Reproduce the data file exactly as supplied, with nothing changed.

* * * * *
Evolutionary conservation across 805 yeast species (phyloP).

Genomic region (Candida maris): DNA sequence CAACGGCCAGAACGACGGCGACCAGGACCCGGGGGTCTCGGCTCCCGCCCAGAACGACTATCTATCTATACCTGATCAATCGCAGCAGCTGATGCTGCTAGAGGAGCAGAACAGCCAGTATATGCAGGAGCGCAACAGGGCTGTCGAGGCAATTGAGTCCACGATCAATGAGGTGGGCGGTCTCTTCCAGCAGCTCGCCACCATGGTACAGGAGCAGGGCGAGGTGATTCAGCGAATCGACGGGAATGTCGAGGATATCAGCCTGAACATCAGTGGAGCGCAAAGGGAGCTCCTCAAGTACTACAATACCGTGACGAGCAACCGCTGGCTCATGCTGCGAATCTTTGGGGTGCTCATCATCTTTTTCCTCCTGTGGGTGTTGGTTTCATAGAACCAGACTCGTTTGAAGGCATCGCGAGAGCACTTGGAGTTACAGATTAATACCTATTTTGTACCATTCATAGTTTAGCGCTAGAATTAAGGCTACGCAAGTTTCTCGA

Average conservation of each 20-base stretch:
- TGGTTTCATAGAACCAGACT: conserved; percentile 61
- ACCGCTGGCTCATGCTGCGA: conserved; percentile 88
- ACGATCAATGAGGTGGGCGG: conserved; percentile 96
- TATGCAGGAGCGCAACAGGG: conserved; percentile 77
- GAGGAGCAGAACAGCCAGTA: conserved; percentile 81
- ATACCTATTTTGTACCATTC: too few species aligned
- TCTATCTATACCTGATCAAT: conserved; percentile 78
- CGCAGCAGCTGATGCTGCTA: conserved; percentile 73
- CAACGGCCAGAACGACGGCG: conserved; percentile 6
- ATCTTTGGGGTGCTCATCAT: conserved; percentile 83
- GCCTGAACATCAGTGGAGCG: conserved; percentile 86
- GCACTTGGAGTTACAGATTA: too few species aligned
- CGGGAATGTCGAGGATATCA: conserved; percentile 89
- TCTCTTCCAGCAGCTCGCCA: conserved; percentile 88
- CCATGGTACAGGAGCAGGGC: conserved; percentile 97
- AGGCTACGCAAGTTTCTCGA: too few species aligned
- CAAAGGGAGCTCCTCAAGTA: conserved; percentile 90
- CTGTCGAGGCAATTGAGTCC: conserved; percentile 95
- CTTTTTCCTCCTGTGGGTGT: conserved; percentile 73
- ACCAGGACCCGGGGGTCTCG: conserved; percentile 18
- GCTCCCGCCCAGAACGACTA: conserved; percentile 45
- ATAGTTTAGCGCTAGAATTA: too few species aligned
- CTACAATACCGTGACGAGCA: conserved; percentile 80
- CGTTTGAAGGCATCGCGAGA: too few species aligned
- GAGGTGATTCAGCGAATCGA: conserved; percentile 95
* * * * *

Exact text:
Evolutionary conservation across 805 yeast species (phyloP).

Genomic region (Candida maris): DNA sequence CAACGGCCAGAACGACGGCGACCAGGACCCGGGGGTCTCGGCTCCCGCCCAGAACGACTATCTATCTATACCTGATCAATCGCAGCAGCTGATGCTGCTAGAGGAGCAGAACAGCCAGTATATGCAGGAGCGCAACAGGGCTGTCGAGGCAATTGAGTCCACGATCAATGAGGTGGGCGGTCTCTTCCAGCAGCTCGCCACCATGGTACAGGAGCAGGGCGAGGTGATTCAGCGAATCGACGGGAATGTCGAGGATATCAGCCTGAACATCAGTGGAGCGCAAAGGGAGCTCCTCAAGTACTACAATACCGTGACGAGCAACCGCTGGCTCATGCTGCGAATCTTTGGGGTGCTCATCATCTTTTTCCTCCTGTGGGTGTTGGTTTCATAGAACCAGACTCGTTTGAAGGCATCGCGAGAGCACTTGGAGTTACAGATTAATACCTATTTTGTACCATTCATAGTTTAGCGCTAGAATTAAGGCTACGCAAGTTTCTCGA

Average conservation of each 20-base stretch:
- TGGTTTCATAGAACCAGACT: conserved; percentile 61
- ACCGCTGGCTCATGCTGCGA: conserved; percentile 88
- ACGATCAATGAGGTGGGCGG: conserved; percentile 96
- TATGCAGGAGCGCAACAGGG: conserved; percentile 77
- GAGGAGCAGAACAGCCAGTA: conserved; percentile 81
- ATACCTATTTTGTACCATTC: too few species aligned
- TCTATCTATACCTGATCAAT: conserved; percentile 78
- CGCAGCAGCTGATGCTGCTA: conserved; percentile 73
- CAACGGCCAGAACGACGGCG: conserved; percentile 6
- ATCTTTGGGGTGCTCATCAT: conserved; percentile 83
- GCCTGAACATCAGTGGAGCG: conserved; percentile 86
- GCACTTGGAGTTACAGATTA: too few species aligned
- CGGGAATGTCGAGGATATCA: conserved; percentile 89
- TCTCTTCCAGCAGCTCGCCA: conserved; percentile 88
- CCATGGTACAGGAGCAGGGC: conserved; percentile 97
- AGGCTACGCAAGTTTCTCGA: too few species aligned
- CAAAGGGAGCTCCTCAAGTA: conserved; percentile 90
- CTGTCGAGGCAATTGAGTCC: conserved; percentile 95
- CTTTTTCCTCCTGTGGGTGT: conserved; percentile 73
- ACCAGGACCCGGGGGTCTCG: conserved; percentile 18
- GCTCCCGCCCAGAACGACTA: conserved; percentile 45
- ATAGTTTAGCGCTAGAATTA: too few species aligned
- CTACAATACCGTGACGAGCA: conserved; percentile 80
- CGTTTGAAGGCATCGCGAGA: too few species aligned
- GAGGTGATTCAGCGAATCGA: conserved; percentile 95